A research scientist famous for dozens of medical breakthroughs was asked by a reporter why he was able to achieve so much more than the average scientist. He traced it to this early experience: When he was 2 years old, he tried to get the milk out of the refrigerator and ended up spilling all of it on the floor. His mother’s response wasn’t typical. She said, “What a wonderful mess you’ve made! I’ve never seen such a huge puddle of milk. Well, the damage is already done, so would you like to get down and play in the milk before we clean it up?” Indeed, he did. After a few minutes, his mother said, “Whenever you make a mess like this, eventually you’ll have to clean it up. How would you like to do that – with a sponge or a mop or a towel?” After they cleaned it up, the mother said, “What we have here is a failed experiment in how to carry a big bottle of milk with two tiny hands. Let’s go out in the backyard, fill the bottle with water and see if you can discover a way to carry it without dropping it.” The scientist told the reporter he knew at that moment, at that tender age, that he didn’t have to be afraid of making mistakes. He understood that mistakes were just opportunities for learning something new.

Give your children and YOURSELF this same gift of “no mistakes” –  freedom to explore living, loving and being human. And…if you feel the need to cry over spilled milk, do it – before or after you clean up and have another go at it! Feelings are our friends and they only need to be felt. They are the flagpoles of our soul; we need not fear them.

It helped give me permission to let go of behavioral management of kids, to just be present and enjoy my children. The fact that I felt I even needed permission to do this gives more credence to the unnecessary suffering I endured from my messes.  I don’t have to make up consequences or enforce anything. I can just use what is inherent and experience the manifestation of human development within the most influential relationship there is: parent and child.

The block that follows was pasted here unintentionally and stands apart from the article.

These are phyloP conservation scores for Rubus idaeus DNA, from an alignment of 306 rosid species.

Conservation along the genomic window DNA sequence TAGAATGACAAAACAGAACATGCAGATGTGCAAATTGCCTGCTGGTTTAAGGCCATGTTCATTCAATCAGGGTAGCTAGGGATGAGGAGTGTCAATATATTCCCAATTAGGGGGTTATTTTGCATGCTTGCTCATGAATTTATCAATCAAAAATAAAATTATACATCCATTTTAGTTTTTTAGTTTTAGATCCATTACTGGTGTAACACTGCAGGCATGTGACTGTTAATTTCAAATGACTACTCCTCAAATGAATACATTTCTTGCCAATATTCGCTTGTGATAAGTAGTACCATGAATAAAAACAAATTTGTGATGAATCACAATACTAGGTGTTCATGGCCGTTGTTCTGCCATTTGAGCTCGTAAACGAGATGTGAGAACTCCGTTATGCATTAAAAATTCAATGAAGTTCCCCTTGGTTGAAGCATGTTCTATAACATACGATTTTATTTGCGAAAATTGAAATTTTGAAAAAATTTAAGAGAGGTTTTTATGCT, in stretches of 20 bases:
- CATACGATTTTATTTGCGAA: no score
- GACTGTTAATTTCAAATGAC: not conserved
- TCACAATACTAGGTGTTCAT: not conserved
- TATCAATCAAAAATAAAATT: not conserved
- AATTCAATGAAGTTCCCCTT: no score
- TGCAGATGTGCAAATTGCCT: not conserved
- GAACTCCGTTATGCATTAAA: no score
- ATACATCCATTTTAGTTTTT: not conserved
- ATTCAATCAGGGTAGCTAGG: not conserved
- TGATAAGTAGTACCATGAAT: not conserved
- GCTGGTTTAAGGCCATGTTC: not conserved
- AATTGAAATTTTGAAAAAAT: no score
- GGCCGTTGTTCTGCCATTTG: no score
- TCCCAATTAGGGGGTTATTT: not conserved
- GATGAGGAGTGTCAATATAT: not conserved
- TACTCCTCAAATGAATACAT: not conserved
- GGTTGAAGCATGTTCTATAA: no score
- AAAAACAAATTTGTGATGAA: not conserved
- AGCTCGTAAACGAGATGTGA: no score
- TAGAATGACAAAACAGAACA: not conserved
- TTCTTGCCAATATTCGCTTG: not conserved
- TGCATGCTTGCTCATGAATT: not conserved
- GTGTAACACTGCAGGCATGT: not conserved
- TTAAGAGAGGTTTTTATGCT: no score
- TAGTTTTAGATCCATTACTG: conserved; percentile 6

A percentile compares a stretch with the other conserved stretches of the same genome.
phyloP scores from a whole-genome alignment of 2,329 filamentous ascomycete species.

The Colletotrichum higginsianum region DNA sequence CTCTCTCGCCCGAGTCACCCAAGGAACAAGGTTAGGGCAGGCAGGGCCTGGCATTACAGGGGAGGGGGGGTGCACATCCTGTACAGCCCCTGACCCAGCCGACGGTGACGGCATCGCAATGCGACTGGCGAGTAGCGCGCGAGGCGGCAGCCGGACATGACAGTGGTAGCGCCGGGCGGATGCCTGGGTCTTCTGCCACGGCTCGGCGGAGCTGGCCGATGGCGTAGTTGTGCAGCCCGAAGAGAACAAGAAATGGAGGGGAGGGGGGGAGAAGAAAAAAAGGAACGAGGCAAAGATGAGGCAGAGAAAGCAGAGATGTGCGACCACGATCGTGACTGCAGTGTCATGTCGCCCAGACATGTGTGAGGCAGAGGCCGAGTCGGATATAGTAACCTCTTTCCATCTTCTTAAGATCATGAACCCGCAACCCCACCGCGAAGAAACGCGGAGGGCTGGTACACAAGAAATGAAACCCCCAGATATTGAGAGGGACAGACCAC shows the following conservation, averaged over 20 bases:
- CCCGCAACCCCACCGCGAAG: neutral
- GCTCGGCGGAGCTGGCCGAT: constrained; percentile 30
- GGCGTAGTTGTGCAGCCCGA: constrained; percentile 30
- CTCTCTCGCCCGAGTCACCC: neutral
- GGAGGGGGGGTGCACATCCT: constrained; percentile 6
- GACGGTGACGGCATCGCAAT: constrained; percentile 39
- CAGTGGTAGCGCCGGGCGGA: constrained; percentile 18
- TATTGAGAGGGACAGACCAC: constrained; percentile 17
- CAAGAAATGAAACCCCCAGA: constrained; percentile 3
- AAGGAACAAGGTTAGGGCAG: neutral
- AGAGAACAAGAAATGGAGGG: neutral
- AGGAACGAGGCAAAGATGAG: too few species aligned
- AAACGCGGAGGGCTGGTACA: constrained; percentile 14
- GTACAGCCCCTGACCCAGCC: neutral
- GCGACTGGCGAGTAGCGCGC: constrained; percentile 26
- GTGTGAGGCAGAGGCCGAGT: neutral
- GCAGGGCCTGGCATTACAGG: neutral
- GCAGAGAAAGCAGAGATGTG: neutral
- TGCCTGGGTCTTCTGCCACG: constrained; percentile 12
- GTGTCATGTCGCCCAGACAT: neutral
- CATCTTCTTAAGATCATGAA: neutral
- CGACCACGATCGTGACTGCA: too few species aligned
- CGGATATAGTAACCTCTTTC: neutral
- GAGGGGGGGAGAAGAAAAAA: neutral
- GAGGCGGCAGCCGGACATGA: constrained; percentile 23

Reframe on “Mental Illness”

I am grateful that there is a shift in language from “mental illness” to “mental health.” I have yet to meet an individual who was diagnosed with a “mental illness” that was not surrounded in environments or relationships that were loaded with emotional, social and chemical toxins or had a significant negative event occur during critical and sensitive periods of development. Unprocessed toxins build up, dysregulate our systems, create dis-ease, leads to disconnection, disorder, and trauma, then passes on through generations until processed. Our society tends to promote toxins and violence as well as grossly neglects getting vital needs met which would best support us at times of stress and greater need. I believe this is a systematic problem and subversive dynamic which strongly contributes to the development of a “mental illness” so why should the individual bare the weight of a diagnosis and stigma?

Levine truama quote

On the flip side, I also remember what weight that was lifted when I realized I was experiencing “depression”, “anxiety”, and “C-PTSD”. It gave a name to the battles in my mind, body, and heart as well as helped me to see that there wasn’t anything wrong with me. My central nervous system was responding as it should under great stress, keeping me in a heightened state of alert to process all the toxins and perceived threats. The names gave me something to target and fight against instead of myself. I am grateful for the people who saw my light, empathized, and supported me. They responded lovingly and did not react or shame me for my intensity and sensitivity as now I can truly appreciate all the trauma I had to process as it has made me a more wise, compassionate and resilient soul.

The saddest part and why issues with mental health are so pervasive is all the surrounding shame, stigma and negative judgment and reactions by others when one is vulnerable and reaches out. Consequently, this is highly likely exactly how the initial wounding occurred in childhood (i.e. being vulnerable and needing a safe, loving response yet getting punished or ridiculed instead). It is only after I felt I had healed from these “disorders” for a substantial period of time – a decade plus – before I finally started to feel less shame around sharing openly about my journey.